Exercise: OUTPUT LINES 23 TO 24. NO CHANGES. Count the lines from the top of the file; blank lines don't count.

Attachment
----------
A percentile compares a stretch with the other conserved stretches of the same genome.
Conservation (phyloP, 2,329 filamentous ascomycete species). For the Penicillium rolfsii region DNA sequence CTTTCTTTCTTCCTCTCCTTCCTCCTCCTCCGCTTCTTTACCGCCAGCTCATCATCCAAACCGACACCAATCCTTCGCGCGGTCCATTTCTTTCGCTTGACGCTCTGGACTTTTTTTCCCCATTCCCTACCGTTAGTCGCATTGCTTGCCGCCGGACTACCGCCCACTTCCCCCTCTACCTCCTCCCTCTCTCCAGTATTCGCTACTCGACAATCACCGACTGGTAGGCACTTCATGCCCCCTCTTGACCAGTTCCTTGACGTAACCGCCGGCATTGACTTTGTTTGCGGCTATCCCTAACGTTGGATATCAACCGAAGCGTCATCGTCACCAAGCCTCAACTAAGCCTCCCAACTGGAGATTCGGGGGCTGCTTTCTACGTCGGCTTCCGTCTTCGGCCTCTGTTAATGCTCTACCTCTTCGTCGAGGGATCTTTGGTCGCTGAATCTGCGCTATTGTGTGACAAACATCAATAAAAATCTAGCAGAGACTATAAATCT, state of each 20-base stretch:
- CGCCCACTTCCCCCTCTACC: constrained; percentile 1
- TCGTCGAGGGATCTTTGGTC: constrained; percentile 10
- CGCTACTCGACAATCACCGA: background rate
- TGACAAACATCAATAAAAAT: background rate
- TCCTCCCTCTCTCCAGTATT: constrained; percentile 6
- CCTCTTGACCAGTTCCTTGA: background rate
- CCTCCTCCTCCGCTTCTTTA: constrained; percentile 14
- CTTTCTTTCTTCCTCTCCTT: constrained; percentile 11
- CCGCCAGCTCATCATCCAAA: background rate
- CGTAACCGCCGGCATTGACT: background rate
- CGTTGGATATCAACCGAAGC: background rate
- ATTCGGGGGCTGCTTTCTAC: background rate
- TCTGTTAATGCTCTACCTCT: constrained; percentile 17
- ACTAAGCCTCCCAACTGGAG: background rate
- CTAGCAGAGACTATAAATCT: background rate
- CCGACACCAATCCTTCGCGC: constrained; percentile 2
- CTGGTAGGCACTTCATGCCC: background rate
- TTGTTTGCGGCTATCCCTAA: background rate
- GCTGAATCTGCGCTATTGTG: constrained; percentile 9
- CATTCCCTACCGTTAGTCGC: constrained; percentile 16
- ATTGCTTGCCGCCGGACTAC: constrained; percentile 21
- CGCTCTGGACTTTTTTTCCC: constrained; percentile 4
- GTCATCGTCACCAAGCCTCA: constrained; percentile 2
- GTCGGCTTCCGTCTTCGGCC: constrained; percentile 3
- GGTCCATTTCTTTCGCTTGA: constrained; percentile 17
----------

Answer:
- ATTGCTTGCCGCCGGACTAC: constrained; percentile 21
- CGCTCTGGACTTTTTTTCCC: constrained; percentile 4